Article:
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Successful Grant Example

Grant Writing Guide

 

Indiana Cadre 3 Technology Funding

 

Introduction to Grant Writing Guide:  This Indiana Cadre 3 “Grant Writing Guide” has been organized to improve the quality of your grant application and increase the chance of funding.  Each section of the online application form is described in this document.  You will be able to cut and paste text from this form to the online application.  Anything that is in black text is from the online RFP at http://www.doe.in.gov/olr/LearningTechnologiesGrants.htm

 

My writing tips are in Red.  Since this particular “Grant Writing Guide” includes example text from a successful grant applicant, my tips are minimal. You should be able to see the relationship between the example text and the RFP information pretty clearly.

 

Rubric Criteria for each section are in Blue.  I have included the highest end of the evaluation rubrics for each section of the narrative so you can see bold faced terms that should be considered in your writing. 

 

The grant writing system we are using is called “Grant Success.” I developed “Grant Success.” over a decade of technology grant application in Ohio.  The core element of Grant Success is the Grant Writing Guide.  It is organized to give you maximum and continuous access to the RFP expectations for each section of the narrative.  This immediate access to expectations and vocabulary will increase the focus and quality of your grant application.  My work with CIM Solutions has been 100% successful in Indiana. We met like this last spring with three school districts. All three were funded consistent with their applications.  Over $300,000 total, if memory serves. 

 

One Caution:  You will be introduced to “Grant Success” today.  If you have grant writing experience, you should see the advantage of the process for novice grant writers and grant applications that need to be completed on very short timelines.  Allow yourselves to be immersed in “Grant Success” for today.  If you have a better system, you may be able to work some of my ideas into that system in the future.  As it stands, you have less than a week to create this grant application.  My shortest timeline on this system was one day and they were funded. My broadest application was 26 Columbus schools at the same time.  They were all funded in excess of $3.5 million.

 

 

 

LETS GET STARTED!

 

 

 

Grant Proposal Application:  The application has 6 sections with 7 sections to be included within the Grant Narrative.  You are asked to describe how you intend to use local or matching funds in the online application.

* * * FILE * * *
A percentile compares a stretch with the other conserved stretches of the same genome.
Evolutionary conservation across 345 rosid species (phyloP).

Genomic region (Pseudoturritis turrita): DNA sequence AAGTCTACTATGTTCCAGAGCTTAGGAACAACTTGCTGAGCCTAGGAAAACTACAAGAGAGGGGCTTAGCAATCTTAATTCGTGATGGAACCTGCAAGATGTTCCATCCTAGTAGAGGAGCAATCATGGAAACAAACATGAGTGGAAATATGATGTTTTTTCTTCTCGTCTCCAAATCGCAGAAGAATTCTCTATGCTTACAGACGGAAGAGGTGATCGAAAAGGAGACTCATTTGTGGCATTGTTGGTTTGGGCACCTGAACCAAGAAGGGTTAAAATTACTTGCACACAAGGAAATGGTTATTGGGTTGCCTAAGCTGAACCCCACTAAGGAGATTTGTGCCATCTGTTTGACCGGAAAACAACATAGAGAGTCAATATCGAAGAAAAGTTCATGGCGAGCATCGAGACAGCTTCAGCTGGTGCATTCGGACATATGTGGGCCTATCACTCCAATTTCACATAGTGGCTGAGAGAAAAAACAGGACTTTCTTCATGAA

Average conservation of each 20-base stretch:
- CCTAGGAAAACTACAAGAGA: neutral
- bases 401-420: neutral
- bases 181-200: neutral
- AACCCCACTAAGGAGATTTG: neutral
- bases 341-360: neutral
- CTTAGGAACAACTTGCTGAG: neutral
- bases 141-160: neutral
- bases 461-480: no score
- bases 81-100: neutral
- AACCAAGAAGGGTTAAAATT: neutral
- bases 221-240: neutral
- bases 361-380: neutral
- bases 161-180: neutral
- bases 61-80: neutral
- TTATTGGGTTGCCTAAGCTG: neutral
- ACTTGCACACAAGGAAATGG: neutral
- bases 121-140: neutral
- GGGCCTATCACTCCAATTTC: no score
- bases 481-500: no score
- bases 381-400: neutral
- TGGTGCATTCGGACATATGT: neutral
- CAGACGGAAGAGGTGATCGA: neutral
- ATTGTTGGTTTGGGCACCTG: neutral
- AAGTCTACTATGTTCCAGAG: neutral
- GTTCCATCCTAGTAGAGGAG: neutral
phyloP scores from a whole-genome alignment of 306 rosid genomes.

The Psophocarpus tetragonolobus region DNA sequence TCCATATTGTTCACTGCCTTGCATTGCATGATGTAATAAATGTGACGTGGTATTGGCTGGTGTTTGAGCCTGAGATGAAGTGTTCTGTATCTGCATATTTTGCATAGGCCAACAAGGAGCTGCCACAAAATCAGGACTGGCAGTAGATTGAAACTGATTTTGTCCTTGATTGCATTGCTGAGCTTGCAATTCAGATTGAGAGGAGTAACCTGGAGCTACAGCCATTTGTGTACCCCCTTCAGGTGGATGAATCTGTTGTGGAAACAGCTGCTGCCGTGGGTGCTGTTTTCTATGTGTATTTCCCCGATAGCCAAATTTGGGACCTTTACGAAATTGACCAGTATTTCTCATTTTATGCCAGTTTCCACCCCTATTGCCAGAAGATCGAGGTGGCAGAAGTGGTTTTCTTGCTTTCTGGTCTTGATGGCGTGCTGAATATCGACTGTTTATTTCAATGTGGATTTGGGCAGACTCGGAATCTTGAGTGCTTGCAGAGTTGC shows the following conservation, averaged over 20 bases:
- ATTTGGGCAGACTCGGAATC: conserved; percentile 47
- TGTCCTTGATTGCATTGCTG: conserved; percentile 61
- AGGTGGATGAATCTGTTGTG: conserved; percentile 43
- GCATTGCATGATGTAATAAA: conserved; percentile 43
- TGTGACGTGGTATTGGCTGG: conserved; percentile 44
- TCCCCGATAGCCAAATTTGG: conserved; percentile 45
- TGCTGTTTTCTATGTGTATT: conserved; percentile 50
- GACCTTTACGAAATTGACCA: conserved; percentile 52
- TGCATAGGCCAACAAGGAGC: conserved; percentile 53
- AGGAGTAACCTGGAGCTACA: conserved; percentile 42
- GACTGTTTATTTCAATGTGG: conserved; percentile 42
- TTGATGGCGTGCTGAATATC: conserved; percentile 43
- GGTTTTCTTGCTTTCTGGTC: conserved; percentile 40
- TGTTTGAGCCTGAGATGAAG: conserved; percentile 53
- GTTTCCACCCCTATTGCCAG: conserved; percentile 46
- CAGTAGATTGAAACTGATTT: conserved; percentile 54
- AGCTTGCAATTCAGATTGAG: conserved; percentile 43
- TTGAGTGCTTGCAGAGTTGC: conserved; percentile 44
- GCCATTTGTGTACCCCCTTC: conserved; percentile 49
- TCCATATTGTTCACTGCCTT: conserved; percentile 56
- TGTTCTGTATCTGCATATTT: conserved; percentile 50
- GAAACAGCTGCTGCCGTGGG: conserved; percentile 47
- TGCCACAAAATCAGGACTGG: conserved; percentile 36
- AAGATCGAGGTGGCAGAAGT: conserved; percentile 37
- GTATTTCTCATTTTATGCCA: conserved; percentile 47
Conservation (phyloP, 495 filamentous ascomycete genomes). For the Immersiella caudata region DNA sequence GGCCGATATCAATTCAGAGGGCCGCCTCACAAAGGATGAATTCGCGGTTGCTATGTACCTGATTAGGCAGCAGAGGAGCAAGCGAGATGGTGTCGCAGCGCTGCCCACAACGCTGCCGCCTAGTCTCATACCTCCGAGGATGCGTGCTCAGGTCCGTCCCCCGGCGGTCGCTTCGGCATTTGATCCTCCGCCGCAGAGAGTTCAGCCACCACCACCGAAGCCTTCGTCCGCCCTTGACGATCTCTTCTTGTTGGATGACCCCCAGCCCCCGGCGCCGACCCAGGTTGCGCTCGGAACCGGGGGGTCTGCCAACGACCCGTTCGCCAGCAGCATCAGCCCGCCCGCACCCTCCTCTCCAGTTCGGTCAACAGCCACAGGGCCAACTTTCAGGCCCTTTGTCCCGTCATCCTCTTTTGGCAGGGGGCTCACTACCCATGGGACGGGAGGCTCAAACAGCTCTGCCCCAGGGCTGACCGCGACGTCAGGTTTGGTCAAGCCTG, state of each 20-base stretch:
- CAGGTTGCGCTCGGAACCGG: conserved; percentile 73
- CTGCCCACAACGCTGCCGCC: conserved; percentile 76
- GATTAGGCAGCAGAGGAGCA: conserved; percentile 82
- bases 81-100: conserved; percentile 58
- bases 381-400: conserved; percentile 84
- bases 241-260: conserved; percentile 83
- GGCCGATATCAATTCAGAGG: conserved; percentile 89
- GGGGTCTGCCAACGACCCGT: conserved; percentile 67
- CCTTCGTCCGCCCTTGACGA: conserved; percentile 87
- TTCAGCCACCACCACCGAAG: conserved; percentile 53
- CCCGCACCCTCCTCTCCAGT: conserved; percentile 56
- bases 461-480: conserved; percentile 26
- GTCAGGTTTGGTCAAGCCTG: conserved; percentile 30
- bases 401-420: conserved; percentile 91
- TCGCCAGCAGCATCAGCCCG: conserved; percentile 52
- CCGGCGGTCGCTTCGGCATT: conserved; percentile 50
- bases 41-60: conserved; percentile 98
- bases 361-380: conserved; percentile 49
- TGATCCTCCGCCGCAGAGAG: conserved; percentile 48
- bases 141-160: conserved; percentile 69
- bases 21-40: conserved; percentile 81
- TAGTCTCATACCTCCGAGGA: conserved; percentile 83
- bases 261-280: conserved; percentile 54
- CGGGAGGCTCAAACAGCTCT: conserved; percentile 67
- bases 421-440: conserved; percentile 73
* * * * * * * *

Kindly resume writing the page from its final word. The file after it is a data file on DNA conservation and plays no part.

Section I, General Information: The online application requires you to list all management team members for the proposed grant. Include the teachers, technology personnel, library media specialists, principals and other personnel both from the eligible school corporation and from partner corporations/schools. Participating private/non-public school information shall also be listed in this section.

 

There is a 4000 character maximum for each of the following seven online text boxes.  This is 4000 spaces NOT 4000 letters.  A space is a character. The Electronic Version of this grant application is online.

 

****There are two (2) areas of rubric evaluation that DO NOT appear on the online application form. They are Academic Focus and Overall Cohesion.  These combine for 25 points in the evaluation process.  You want to wear out the use of the terms “cohesion” and “academic focus” as you write.  You will see how “Grant Success” increases focus and cohesion.

 

 

Academic Focus (15 Points)

 

Critical Questions:  What is the academic focus of the grant proposal?  Describe how the proposed project will address the following priorities in how technology is used to promote student achievement and access to advanced academic content.  The focus should be on student  learning through the use of technology.     Note:  This should be addressed throughout the grant proposal.

 

 

• Outlines a robust plan for to boost student achievement in the area of AP, including but not limited to courses beyond the core

 

• Identifies a specific model for delivering AP instruction (e.g. blended or supplemental)

 

• Project targets all students, including those who traditionally do not enroll in AP course work

 

• Provides data and rationale showing the anticipated increase in AP exam participation and course  enrollment

 

Overall Cohesion (10 Points)